By Victoria Mongiardo //
For the final day of Mental Health Awareness month, we found it fitting to discuss a relatively unknown mental illness that most commonly affects women.
Borderline personality disorder is a severe mental illness that typically involves feeling unloved, unwanted, and empty. People with borderline personality disorder tend to feel constantly afraid that people they care about will leave, leading to severe anxiety and depression.
What is Borderline Personality disorder?
Around 1.4% of the U.S population is affected by BPD. While those statistics aren’t specifically large, a majority of those affected by borderline personality are women. In fact, 75% of the people diagnosed with BPD are females.
Having borderline personality disorder means you are extremely sensitive, almost all the time. It is also known as Emotionally Unstable Personality Disorder (EUPD). It can make you feel as if you are constantly on an emotional rollercoaster. Even something small and insignificant can take you from feeling good feeling like your whole world has been turned upside down within a matter of moments.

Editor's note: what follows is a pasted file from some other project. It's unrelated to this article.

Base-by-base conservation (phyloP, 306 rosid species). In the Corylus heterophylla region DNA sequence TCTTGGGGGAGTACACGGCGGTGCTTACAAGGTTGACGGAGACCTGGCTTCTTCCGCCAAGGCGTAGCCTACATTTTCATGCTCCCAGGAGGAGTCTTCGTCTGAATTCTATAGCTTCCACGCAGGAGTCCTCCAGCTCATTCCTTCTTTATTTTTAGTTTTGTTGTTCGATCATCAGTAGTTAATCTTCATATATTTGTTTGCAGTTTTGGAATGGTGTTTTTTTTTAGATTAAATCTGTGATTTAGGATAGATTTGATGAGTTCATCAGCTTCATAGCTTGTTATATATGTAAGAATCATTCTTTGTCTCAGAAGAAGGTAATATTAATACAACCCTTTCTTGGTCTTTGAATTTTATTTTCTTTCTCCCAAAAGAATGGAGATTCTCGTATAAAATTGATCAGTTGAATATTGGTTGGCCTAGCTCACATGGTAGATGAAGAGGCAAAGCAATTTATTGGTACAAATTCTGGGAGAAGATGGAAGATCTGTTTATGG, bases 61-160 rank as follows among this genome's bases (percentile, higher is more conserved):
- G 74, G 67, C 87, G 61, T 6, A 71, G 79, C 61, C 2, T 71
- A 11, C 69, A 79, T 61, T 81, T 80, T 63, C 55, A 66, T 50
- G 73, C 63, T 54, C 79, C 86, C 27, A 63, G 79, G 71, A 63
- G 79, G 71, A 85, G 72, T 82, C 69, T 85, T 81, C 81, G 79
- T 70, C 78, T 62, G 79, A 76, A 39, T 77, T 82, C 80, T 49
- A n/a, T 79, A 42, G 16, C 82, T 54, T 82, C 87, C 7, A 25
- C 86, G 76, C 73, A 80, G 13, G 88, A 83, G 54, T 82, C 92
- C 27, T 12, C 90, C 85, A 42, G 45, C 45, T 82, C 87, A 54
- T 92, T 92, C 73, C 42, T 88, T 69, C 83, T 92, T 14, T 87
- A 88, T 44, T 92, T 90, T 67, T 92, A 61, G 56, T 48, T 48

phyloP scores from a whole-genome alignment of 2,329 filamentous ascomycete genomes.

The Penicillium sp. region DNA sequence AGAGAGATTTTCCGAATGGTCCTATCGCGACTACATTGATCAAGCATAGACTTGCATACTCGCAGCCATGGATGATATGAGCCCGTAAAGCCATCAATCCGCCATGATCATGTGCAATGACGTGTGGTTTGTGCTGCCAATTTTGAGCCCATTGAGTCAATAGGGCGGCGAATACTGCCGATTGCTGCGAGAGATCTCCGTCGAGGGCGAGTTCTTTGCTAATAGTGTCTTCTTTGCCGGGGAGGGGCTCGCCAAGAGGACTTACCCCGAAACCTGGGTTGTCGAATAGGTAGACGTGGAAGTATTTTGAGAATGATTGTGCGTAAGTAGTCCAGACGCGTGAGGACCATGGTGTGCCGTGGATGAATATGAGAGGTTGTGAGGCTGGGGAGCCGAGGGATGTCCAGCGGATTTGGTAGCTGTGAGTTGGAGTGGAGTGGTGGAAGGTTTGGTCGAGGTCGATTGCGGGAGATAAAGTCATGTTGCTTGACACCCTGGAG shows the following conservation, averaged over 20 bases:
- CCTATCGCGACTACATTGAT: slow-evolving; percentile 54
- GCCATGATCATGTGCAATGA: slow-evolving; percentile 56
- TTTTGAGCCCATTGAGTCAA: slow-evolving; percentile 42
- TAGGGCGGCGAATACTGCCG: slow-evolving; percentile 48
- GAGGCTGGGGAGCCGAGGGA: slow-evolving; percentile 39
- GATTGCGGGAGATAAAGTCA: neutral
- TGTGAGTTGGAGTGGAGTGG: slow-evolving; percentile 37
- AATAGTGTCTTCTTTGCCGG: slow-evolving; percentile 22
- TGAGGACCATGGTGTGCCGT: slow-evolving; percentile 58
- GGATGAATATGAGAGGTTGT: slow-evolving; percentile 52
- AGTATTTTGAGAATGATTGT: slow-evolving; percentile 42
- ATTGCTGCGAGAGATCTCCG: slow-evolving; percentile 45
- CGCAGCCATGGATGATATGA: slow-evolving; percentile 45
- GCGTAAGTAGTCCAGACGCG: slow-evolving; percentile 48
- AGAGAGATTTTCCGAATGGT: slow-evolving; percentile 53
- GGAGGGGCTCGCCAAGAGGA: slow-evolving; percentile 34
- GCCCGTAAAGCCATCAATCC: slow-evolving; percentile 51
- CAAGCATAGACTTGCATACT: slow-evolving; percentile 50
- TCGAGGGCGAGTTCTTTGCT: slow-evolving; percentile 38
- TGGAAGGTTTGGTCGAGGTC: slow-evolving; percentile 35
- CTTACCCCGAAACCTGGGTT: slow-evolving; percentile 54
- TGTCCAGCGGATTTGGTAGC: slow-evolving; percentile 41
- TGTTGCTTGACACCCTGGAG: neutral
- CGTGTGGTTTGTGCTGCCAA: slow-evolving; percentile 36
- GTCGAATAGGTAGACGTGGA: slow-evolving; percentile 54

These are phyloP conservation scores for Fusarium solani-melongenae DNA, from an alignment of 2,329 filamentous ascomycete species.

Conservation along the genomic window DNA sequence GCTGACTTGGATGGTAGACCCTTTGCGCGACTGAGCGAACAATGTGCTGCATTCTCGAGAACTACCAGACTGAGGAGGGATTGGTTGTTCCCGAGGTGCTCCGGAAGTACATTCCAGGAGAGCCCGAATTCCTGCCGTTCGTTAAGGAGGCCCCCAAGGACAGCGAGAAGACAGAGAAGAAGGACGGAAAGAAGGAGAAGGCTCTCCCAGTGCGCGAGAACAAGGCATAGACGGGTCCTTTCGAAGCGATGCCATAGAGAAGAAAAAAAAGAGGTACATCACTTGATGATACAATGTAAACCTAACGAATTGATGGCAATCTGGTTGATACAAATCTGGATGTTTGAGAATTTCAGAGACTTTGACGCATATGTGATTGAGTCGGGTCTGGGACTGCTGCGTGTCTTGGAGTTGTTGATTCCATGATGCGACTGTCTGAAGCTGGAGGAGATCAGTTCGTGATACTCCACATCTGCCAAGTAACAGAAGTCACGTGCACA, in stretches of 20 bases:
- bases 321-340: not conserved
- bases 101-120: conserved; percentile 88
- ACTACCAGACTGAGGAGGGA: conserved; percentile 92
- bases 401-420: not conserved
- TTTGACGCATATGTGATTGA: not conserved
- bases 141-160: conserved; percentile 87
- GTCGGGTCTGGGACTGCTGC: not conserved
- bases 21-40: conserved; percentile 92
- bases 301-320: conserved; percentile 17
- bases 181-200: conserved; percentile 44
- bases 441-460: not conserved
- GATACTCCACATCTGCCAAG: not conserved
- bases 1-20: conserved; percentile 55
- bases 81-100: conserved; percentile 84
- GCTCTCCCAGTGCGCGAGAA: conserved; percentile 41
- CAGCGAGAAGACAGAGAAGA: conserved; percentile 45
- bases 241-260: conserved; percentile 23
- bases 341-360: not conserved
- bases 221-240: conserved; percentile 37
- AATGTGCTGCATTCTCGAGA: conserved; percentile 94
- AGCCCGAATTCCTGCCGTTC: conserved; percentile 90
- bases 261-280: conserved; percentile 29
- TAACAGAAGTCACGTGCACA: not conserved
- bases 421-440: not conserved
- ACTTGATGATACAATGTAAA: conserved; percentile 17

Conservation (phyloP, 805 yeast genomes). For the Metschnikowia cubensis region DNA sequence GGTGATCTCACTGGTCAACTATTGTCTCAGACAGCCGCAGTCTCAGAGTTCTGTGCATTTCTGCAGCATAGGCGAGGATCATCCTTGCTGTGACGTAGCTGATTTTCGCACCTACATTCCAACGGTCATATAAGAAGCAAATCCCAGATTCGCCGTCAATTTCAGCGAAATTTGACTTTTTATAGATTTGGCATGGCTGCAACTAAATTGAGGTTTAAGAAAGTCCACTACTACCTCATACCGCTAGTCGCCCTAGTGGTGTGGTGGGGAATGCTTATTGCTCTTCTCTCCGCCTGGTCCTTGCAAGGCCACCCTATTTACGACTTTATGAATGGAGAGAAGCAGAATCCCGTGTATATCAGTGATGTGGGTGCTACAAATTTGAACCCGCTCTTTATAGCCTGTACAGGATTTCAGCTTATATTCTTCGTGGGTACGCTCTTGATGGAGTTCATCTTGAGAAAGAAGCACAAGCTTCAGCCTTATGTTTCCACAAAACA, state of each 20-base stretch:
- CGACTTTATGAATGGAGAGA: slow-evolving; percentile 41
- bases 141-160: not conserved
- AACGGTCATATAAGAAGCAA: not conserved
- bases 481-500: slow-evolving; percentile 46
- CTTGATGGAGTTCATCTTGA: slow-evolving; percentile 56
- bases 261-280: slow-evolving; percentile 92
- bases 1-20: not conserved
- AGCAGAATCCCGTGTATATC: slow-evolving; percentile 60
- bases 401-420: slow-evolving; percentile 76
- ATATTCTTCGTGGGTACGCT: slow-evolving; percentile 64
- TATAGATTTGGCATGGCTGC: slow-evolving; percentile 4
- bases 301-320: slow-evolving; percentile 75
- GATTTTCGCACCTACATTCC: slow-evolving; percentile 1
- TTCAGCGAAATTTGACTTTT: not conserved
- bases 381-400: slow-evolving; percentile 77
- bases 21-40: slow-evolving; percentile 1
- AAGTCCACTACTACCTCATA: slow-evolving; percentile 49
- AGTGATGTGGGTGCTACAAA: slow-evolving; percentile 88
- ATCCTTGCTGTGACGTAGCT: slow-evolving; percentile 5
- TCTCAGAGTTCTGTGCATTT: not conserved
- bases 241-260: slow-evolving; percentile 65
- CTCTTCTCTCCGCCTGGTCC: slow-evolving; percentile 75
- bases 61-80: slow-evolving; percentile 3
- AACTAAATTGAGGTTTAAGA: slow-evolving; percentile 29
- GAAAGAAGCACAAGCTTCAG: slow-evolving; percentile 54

It is normal for everyone to feel jealous, emotional, or unwanted at times. But what people usually don’t know is that frequent and intense emotional hijackings are a sign of something entirely else — a personality disorder.
With BPD, your emotions shift quickly, and they get so overwhelming that you lose your ability to think straight. You might say hurtful things, be reckless, have sudden bouts of extreme anxiety, fear that others might leave you, or have a quickly changing self-image, etc.